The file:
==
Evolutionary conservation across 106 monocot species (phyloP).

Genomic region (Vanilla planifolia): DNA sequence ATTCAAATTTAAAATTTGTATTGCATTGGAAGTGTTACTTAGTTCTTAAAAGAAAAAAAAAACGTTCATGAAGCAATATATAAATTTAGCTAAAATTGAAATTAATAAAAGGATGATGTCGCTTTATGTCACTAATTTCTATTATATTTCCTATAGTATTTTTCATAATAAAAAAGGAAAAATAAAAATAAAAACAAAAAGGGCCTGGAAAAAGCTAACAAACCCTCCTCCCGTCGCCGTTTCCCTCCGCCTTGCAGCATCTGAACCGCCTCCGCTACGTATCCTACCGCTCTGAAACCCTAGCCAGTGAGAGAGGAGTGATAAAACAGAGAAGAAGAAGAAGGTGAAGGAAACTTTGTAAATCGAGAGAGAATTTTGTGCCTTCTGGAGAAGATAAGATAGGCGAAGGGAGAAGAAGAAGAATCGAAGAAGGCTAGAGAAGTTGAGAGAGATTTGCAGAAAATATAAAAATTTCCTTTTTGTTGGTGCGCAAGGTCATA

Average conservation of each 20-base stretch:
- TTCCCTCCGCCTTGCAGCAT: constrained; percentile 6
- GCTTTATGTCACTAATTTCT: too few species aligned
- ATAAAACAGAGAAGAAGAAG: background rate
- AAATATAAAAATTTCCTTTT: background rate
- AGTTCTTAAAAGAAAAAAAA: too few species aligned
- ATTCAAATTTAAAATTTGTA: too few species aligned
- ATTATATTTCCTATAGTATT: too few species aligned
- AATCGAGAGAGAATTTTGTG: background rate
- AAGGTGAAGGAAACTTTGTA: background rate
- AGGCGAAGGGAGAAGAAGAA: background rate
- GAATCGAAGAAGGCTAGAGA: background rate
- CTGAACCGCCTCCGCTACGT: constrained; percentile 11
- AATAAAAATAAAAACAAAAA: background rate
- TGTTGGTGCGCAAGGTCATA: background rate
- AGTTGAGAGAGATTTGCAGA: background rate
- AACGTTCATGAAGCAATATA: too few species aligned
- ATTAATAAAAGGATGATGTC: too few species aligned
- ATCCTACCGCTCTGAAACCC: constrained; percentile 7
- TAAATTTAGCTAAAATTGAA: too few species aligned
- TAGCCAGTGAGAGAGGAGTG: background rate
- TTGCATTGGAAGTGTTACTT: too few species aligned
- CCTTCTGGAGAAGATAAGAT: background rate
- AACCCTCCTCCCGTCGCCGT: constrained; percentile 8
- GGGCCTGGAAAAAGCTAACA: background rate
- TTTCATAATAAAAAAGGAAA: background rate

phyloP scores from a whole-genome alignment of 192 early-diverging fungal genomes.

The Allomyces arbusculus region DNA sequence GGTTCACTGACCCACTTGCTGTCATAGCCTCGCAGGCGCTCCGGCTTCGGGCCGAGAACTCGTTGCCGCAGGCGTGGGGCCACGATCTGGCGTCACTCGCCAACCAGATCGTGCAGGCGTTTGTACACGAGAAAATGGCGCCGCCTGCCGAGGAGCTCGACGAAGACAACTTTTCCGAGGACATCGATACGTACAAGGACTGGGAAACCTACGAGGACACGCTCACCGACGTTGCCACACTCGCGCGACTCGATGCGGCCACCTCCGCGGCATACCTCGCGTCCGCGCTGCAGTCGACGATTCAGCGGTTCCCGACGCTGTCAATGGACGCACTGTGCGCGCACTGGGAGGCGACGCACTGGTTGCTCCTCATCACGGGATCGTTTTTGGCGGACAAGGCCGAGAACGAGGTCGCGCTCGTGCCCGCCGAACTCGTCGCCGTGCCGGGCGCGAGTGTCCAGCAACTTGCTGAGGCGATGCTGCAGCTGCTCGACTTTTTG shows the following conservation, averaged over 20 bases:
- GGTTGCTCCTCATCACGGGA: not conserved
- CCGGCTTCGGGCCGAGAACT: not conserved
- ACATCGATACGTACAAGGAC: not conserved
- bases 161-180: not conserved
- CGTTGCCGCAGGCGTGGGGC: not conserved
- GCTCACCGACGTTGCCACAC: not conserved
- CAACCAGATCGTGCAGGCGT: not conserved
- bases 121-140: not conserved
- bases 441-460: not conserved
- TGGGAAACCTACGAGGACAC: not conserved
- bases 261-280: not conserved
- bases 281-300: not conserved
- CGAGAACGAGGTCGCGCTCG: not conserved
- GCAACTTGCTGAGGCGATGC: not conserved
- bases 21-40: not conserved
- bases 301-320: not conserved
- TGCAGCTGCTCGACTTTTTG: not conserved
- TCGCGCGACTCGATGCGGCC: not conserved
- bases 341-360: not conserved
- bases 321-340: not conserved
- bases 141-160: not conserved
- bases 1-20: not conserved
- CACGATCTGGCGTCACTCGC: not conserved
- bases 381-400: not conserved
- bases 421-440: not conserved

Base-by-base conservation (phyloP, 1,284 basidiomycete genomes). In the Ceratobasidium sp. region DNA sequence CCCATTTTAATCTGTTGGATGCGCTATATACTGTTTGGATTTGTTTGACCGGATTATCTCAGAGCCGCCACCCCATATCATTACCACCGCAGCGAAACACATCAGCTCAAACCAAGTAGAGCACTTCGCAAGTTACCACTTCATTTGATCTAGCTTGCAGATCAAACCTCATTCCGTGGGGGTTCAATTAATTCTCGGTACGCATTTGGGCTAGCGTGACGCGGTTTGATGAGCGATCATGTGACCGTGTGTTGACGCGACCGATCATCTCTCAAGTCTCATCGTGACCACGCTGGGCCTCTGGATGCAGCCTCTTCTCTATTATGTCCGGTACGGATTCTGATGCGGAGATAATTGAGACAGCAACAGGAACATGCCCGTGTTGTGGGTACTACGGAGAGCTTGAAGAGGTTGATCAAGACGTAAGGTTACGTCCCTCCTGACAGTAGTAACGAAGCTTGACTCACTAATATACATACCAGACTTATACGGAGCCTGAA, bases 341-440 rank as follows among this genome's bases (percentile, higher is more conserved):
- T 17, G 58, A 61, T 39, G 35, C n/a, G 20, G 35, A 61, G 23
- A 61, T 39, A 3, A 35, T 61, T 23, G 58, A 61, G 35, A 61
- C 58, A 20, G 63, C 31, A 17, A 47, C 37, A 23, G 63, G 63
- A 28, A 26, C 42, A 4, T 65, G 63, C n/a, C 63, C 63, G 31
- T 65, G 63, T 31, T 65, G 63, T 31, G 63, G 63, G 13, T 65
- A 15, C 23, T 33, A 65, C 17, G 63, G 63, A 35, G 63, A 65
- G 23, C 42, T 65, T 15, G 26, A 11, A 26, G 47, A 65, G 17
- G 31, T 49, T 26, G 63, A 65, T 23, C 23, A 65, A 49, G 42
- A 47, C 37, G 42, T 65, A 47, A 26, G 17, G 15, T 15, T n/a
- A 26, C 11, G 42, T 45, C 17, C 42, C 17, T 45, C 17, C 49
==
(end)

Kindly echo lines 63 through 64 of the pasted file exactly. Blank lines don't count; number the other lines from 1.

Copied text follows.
- G 23, C 42, T 65, T 15, G 26, A 11, A 26, G 47, A 65, G 17
- G 31, T 49, T 26, G 63, A 65, T 23, C 23, A 65, A 49, G 42